Hundreds of recent survivors of torture have been forced to flee Sri Lanka, says former BBC correspondent Frances Harrison, in a piece in the Huffington Post.
“Torture is for life,” said Ms Harrison who stated that those who have fled abroad “should not be rendered invisible”.
Extracts from her piece have been reproduced below.
See the full piece here.
“The Sri Lankan Tamil diaspora numbers some million people worldwide. Some settled abroad decades ago; others fled only in recent months. In the current period of transition in the country there's much talk of victims' rights, though arguably little to realise them yet. The unthinking assumption is that the "victims" are those Tamils eking out a living in the former war zone, searching for loved ones, as well of course as the Sinhalese and Muslims who suffered. It's the victims inside the country whose fate is considered the litmus test for any future reconciliation effort.”
“But what about those who've fled abroad, those who've been driven out after experiencing unspeakable crimes. I call them the invisibles.”
“They're the ones who've been hung upside down and beaten on the soles of their feet so for the rest of their lives when they tread the pavements of London or Zurich the pain will remind them of their torturer. They will never undress without being conscious of the cigarette burn marks emblazoned on their private parts - some will never wear clothes that show their legs or backs now hideously deformed by burn scars from branding with hot metal rods. Many hide their suffering because of the shame of repeated sexual abuse and the gnawing fear that their families back home could be targeted. Toenails grow back, pieces of shrapnel can be removed in surgery, teeth can be repaired but the mental trauma and physical pain will never completely go away. Torture is for life."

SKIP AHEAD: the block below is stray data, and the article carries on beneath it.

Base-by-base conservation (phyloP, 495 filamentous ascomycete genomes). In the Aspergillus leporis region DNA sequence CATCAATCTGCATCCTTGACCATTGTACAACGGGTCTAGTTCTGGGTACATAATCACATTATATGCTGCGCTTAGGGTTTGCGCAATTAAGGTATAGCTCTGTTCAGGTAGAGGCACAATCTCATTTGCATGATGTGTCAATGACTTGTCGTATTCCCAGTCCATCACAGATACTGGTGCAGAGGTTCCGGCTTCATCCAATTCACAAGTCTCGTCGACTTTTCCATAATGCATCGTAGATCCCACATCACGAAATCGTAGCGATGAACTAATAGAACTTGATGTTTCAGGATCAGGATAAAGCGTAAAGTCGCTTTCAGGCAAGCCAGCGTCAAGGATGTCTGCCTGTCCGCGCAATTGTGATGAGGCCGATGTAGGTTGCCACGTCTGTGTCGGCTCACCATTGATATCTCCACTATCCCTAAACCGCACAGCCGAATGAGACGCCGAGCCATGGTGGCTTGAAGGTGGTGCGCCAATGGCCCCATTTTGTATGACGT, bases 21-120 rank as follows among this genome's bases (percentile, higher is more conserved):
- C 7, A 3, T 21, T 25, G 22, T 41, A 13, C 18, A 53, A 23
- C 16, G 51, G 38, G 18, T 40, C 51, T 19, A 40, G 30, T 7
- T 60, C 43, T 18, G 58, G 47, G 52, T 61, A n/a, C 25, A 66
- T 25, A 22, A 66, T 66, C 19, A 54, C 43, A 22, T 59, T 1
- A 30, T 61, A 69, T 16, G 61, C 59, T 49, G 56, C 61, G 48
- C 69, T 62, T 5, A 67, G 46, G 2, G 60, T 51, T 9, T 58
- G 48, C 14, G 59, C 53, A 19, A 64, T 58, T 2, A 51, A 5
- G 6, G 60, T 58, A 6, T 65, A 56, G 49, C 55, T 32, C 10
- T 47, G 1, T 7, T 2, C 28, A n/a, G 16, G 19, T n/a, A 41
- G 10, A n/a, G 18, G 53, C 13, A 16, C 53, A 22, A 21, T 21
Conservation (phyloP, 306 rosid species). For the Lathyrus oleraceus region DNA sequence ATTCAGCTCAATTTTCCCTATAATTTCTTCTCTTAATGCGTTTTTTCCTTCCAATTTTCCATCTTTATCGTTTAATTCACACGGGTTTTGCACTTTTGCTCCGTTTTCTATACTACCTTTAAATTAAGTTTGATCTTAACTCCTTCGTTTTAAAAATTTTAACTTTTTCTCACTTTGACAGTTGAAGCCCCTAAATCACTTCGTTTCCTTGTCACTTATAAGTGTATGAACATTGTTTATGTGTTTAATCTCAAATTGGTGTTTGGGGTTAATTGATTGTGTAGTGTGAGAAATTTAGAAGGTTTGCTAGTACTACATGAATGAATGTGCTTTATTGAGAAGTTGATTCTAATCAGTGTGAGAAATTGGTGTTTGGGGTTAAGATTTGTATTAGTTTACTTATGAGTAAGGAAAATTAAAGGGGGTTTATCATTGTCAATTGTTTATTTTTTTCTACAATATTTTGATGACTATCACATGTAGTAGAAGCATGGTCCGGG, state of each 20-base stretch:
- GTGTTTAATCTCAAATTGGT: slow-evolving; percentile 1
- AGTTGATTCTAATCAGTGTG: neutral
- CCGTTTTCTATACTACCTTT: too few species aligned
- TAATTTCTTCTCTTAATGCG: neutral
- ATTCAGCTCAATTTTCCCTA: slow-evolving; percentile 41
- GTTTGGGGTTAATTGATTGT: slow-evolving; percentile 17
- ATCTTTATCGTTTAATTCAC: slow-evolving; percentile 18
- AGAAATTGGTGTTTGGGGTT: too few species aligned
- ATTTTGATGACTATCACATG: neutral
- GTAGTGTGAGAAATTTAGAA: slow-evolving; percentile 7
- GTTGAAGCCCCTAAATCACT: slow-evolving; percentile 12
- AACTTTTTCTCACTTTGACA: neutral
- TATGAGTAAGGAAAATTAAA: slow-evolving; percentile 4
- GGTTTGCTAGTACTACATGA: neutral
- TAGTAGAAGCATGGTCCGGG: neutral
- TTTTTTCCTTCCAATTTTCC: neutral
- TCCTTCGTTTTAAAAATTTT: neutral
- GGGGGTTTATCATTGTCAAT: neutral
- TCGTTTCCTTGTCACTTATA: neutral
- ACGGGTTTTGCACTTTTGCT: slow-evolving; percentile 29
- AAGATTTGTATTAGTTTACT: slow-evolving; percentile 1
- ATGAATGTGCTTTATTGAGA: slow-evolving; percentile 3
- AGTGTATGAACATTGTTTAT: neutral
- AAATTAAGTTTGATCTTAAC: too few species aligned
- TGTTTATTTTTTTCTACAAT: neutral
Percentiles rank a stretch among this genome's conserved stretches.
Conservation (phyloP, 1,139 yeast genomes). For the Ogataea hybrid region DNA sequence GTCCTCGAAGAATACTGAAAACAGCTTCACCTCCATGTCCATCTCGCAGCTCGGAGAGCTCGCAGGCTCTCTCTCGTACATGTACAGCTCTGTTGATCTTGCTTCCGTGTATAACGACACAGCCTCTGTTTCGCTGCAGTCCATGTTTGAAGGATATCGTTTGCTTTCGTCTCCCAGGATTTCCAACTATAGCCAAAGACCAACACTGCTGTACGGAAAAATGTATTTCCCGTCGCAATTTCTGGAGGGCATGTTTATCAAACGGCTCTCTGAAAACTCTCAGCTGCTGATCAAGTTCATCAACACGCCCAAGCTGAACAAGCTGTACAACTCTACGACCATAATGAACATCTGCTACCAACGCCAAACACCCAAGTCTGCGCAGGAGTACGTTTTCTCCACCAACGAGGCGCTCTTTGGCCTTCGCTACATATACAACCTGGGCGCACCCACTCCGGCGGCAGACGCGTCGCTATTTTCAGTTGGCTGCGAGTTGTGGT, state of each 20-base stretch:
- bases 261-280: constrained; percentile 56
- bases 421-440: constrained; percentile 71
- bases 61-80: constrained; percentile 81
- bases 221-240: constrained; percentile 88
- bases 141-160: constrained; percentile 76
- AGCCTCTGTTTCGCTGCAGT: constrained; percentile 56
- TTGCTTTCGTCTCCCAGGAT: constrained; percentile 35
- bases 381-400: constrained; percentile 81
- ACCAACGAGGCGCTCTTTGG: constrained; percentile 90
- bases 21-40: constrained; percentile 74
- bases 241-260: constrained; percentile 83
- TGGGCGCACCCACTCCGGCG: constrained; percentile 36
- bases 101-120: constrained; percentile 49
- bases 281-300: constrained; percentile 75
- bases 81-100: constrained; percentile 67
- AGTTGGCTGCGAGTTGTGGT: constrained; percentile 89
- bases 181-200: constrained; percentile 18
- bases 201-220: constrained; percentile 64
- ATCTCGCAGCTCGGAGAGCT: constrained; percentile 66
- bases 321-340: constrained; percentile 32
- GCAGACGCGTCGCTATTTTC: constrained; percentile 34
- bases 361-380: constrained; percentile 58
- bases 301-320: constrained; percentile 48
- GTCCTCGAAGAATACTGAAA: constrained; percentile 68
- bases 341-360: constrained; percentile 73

“Nobody knows how many Sri Lankan Tamil war survivors have fled the island since the end of the fighting in 2009 for Europe, Australia, Malaysia, Thailand and India”.
“But surely these victims are just as bit entitled to a stake in their island's future as the citizens who stayed put in the country. Survivors of the last phase of the civil war repeatedly say they their bodies are in England or Switzerland but their minds in Sri Lanka. They constantly scour the Internet for news of who is alive and who is dead, still haunted by recent events. These are not people who've settled by choice abroad. They should not be rendered invisible.”
“The current rush by human rights and development agencies to secure a presence inside Sri Lanka presupposes all the victims are physically there. The special rapporteur on transitional justice visited Sri Lanka earlier this year and called for any future accountability process to have the participation and trust of the victims. Even he forgot hundreds of recent survivors of the very worst abuses who are now abroad against their will.”